More than two centuries ago Abigail Adams penned a letter to her husband, John, the future president, when he was then serving as a representative to the Continental Congress. She admonished him that while he and his colleagues were crafting new laws, “I desire you would Remember the Ladies, and be more generous and favourable to them than your ancestors.”
I recalled Abigail’s advice at the end of an aggravating day researching in libraries and archives this week. Men, Men, Men…that’s all I read about. Women were invisible, for the most part. If their existence was acknowledged, they were usually identified as Mrs. So and So. Didn’t they have names of their own?
I know, I know, we genealogists know all about this. We shake our heads about the sad inequity of it all, but most of us continue to research and write about our male forbears–because it’s easier–and thus perpetuate the situation.
Sometimes it just gets to me—like when I scour cemeteries for my ancestors and see women identified on gravestones as someone’s wife. Why aren’t men identified as someone’s husband? Or what about the many occasions when men have stones with their names on them and their wives aren’t mentioned at all? Where were they buried?
The incident that really got me riled this week occurred during a tour of a lovely mansion that serves as a museum and repository for the Ross County Historic Society in Chillicothe, Ohio. Our tour group, consisting entirely of women, entered the mansion’s parlor and our female guide pointed to a painting hanging over the fireplace mantel. She identified the man in the painting as the owner of the home and recounted his many achievements. The man’s wife was portrayed in another painting that hung alongside her husband’s. She smiled down at us from her place on the wall, but we never learned a thing about her. I should have piped up and asked, “Can you tell us something about the woman?” But I didn’t.
I’m as guilty as the next person. I’m here in Ohio researching my paternal line, writing specifically about the men in that line.
I supposed it’s partially the fault of society’s naming conventions. Our birth surname is part of our identity, and it’s natural for a researcher to trace the history of her birth name. If we inherited our surname from our mother, our research focus might be different. And, of course, there are the age-old culprits that keep women out of historical records–power, authority, sexism, etc.–making it virtually impossible to find out anything about our female relations.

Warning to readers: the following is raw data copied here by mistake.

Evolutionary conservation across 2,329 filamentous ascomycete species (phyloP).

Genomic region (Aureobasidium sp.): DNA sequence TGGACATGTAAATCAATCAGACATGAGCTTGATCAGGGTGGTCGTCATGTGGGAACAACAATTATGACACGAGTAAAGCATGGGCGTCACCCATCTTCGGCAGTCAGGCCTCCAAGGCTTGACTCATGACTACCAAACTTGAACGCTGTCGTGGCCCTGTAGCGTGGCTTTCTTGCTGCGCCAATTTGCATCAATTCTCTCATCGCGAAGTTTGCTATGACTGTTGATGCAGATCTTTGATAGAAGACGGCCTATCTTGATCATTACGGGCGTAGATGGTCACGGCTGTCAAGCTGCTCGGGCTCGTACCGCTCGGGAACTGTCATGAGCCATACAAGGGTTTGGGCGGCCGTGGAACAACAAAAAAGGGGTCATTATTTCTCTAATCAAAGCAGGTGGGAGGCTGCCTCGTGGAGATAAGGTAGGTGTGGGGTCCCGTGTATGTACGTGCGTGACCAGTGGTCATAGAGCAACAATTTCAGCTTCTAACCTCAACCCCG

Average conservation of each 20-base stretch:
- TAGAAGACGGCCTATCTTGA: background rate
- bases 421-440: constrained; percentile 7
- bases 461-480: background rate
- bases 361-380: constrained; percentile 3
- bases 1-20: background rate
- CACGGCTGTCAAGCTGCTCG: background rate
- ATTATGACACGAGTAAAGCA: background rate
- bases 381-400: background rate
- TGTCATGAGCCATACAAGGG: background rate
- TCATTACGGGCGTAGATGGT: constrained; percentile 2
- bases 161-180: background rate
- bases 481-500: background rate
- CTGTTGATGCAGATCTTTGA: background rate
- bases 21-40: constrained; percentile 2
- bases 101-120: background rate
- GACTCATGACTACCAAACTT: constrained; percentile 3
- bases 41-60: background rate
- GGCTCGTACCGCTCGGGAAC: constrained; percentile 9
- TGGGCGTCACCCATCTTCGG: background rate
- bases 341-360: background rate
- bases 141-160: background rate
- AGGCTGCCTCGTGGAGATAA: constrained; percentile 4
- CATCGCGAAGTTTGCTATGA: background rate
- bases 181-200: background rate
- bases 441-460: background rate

I can understand why women aren’t mentioned in military histories. I really get bugged, though, when early church histories mention only the contributions of men. Come on, we all know that if women weren’t around, men wouldn’t set foot inside a chapel! Just kidding here, folks, but women do form the backbone of most churches. Why aren’t they mentioned?
Some people and institutions have been trying to balance the historical record by recognizing and publishing the accomplishments of women. I’m currently involved in a project directed by a friend of mine that involves interviewing and recording the life stories of women in our church. In the last nine months more than 60 women have been interviewed, providing a valuable archive for future generations.
After I finish my Parrett family history, I plan to do more to “remember the ladies” among my forbears by writing their stories. I also need to finish my own personal history.
I’d like to hear if any of you are involved in projects that honor your female heritage. If you, like me, have been busy chasing after the men, consider Abigail’s admonition. She was a wise woman. John thought so, too.